Europe South Asia Asia Pacific Americas Middle East Africa BBC Homepage World Service Education

Front Page



UK Politics







Talking Point

In Depth

On Air

Low Graphics

Friday, October 29, 1999 Published at 14:46 GMT 15:46 UK


Experts to tackle depression deluge

By 2020 depression will be the second leading cause of death worldwide

Depression will be the second leading cause of death worldwide by 2020 and experts are seeking ways to reduce the burden.

Leading figures in the treatment of depression have been taking part in a major conference in London, entitled the Depression - A Social and Economic Timebomb.

Mental Health
The conference, launched by Prime Minister Tony Blair on Wednesday evening, was co-ordinated by groups including the World Health Organization, the Institute of Psychiatry in London and Harvard Medical School.

Participants want to develop strategies for combating an illness which, according to the WHO, will affect 30% of all adults by 2010.

It now hits about 20% and is already estimated to be the leading cause of disability worldwide.

Experts say it accounts for twice as many years lost to disability and premature death as infectious and parasitic diseases, and five times as many as heart disease.

It is said to be responsible for more than 4,500 deaths a year - one every 75 minutes.

[ image:  ]
The WHO says the burden of depression has only just begun to be recognised.

It wants to reduce suicide rates by at least a third and increase people's ability to cope with stressful experiences.

It believes this can be achieved if more attention is paid to promoting good mental health throughout life, particularly to disadvantaged and marginalised groups.

It also wants health workers to get better training in identifying the early signs of depression and improve the quality of services on offer, including crisis intervention.

The WHO also believes work has an important role to play in mental health.

It states: "Stress at work plays an important role in contributing to the large differences in health, sickness, absence and premature death that are related to social status."

Celebrity help wanted

WHO experts believe poor job quality and increasing insecurity at work has contributed to stress-related conditions, as has the fear of unemployment.

It wants working environments to help people develop social relations and cope with stress, rather than increase it.

Richard Hornsby, director of the Robert Mond Memorial Trust, one of the organisations co-hosting the conference, is calling on celebrities who have suffered from depression to come out of the closet.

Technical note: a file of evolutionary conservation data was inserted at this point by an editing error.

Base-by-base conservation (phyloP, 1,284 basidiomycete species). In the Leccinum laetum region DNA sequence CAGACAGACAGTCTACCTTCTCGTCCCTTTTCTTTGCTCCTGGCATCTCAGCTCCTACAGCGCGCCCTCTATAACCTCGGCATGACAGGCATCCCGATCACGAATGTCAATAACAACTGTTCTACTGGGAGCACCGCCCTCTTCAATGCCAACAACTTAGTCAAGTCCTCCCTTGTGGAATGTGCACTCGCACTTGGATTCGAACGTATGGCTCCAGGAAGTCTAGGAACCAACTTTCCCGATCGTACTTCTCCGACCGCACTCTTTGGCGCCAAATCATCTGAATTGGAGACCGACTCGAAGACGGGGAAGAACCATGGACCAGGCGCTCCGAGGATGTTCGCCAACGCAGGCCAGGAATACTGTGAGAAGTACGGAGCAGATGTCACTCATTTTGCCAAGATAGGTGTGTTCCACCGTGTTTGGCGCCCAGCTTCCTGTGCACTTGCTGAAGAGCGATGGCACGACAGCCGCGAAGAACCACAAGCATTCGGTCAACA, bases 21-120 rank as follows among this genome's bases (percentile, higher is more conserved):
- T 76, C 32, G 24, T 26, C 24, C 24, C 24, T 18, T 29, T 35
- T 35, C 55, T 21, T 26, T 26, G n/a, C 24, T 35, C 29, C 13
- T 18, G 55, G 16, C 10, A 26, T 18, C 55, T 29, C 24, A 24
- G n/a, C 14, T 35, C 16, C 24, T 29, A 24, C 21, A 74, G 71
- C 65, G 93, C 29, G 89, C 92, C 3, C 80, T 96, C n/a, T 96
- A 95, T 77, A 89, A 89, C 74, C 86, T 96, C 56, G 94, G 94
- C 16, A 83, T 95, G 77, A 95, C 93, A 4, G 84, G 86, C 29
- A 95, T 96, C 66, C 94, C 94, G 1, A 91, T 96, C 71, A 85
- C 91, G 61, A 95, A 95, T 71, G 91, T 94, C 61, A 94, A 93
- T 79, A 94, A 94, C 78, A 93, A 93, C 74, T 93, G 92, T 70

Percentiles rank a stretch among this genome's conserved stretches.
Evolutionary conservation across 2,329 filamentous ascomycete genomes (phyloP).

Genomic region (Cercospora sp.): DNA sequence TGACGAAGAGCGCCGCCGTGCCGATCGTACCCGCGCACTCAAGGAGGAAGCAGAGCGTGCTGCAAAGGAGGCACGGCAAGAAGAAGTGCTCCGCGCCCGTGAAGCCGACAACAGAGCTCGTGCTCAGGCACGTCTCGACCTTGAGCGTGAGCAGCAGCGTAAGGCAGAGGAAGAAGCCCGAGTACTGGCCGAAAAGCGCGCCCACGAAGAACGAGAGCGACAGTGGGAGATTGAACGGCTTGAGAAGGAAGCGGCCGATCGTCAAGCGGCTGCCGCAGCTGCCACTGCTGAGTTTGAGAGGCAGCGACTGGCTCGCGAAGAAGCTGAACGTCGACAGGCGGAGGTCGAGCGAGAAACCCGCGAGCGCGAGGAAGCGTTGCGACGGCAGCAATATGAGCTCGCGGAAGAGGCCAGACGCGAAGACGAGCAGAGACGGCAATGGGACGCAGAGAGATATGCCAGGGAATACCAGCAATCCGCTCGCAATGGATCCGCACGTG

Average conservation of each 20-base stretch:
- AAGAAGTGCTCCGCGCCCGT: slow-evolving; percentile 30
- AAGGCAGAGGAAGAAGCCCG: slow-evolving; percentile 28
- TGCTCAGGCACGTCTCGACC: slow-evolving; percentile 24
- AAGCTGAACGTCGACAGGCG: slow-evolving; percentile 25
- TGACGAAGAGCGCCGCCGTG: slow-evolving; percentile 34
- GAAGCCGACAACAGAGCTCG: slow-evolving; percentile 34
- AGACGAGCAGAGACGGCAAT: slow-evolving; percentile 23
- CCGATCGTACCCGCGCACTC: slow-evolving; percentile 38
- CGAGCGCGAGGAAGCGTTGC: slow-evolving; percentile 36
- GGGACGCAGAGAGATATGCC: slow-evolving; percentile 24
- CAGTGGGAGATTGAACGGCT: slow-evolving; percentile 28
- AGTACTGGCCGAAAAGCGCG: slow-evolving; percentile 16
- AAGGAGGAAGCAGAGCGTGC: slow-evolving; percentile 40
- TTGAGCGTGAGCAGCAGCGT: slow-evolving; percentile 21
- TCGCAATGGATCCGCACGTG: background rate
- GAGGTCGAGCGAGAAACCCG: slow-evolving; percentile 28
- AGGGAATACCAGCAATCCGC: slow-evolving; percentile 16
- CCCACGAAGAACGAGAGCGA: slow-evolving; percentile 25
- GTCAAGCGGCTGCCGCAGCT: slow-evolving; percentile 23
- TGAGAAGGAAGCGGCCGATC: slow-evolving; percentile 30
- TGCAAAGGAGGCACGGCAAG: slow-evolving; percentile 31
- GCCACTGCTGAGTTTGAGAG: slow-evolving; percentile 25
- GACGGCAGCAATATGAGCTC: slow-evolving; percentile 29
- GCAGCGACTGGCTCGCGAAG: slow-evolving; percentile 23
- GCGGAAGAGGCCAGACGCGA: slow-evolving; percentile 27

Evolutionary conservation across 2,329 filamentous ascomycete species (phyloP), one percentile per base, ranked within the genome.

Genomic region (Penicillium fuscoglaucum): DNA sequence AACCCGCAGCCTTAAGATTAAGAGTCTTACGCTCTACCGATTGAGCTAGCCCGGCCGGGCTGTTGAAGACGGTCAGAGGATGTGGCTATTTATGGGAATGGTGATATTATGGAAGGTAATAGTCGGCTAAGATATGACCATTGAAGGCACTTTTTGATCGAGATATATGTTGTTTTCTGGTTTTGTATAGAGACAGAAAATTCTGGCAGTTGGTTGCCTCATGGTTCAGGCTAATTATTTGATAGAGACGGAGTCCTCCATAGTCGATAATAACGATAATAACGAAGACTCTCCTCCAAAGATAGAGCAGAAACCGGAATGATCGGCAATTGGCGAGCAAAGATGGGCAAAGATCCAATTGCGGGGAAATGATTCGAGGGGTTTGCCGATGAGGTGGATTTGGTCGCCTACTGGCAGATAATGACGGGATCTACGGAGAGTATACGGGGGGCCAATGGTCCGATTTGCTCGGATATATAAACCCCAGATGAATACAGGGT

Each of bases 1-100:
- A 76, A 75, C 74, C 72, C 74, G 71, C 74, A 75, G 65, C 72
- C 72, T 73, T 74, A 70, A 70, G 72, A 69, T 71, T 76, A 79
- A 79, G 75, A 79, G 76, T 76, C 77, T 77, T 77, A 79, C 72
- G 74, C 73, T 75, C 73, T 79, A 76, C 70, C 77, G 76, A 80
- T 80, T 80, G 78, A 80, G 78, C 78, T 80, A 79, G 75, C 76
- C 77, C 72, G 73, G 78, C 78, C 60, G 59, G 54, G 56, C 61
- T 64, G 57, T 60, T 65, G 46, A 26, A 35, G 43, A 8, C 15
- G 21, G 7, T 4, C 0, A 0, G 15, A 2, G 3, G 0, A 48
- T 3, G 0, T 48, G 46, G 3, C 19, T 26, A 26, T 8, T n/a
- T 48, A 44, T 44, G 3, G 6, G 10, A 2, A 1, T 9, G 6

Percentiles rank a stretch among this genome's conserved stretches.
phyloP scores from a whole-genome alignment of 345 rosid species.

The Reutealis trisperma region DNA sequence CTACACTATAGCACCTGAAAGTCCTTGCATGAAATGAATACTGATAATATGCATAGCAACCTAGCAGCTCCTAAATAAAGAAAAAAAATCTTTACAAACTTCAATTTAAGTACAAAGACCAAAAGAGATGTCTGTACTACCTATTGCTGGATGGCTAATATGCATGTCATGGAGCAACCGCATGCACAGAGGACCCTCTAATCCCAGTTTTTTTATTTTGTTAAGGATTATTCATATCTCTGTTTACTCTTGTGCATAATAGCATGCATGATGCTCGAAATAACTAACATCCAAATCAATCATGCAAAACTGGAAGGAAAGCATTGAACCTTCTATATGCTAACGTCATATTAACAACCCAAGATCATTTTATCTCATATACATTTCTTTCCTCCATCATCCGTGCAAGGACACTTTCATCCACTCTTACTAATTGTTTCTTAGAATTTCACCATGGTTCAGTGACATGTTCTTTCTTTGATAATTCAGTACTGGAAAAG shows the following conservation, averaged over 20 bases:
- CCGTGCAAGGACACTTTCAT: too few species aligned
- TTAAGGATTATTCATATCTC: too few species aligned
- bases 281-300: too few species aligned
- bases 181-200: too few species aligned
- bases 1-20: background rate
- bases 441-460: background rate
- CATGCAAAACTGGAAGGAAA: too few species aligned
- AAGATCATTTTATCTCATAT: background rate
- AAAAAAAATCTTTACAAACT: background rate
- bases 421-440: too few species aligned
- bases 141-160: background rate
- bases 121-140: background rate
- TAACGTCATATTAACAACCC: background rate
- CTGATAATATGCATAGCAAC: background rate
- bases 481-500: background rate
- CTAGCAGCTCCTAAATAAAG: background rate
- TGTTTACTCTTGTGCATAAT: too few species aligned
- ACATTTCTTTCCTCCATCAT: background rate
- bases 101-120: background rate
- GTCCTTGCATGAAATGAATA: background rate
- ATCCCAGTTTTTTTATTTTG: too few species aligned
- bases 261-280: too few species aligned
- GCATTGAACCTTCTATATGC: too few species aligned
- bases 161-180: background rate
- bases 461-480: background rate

He says this would help reduce the stigma attached to the condition.

Research shows employers are more likely to hire someone with a criminal record than a history of mental illness.

Mr Hornsby also called for better education on mental illness.

"Depression is not unhappiness - it is a life-threatening disease and major depression has a mortality rate of up to 30%."

Professor Arthur Kleinman of Harvard Medical School said mental illness was regarded with "benign neglect" in most countries.

"It affects many more people than cancer and yet attracts a small fraction of the healthcare funding of that calamitous disease," he said.

The conference looked at a range of different problems, including suicide among young people, managing depression in the workplace, the role of antidepressants, stress-induced violence in pregnancy and depression in the elderly.

Advanced options | Search tips

Back to top | BBC News Home | BBC Homepage | ©

Health Contents

Background Briefings
Medical notes

Relevant Stories

22 Oct 99 | Health
Bleeding risk of anti-depressants

23 Jul 99 | Health
Elderly depression 'ignored'

29 Oct 99 | Health
Depression factfile

13 Oct 99 | Health
Warning over millennium blues

02 Jul 99 | Health
Better training 'can boost elderly health'

Internet Links


Institute of Psychiatry

World Health Organization

The BBC is not responsible for the content of external internet sites.

In this section

Disability in depth

Spotlight: Bristol inquiry

Antibiotics: A fading wonder

Mental health: An overview

Alternative medicine: A growth industry

The meningitis files

Long-term care: A special report

Aids up close

From cradle to grave

NHS reforms: A guide

NHS Performance 1999

From Special Report
NHS in crisis: Special report

British Medical Association conference '99

Royal College of Nursing conference '99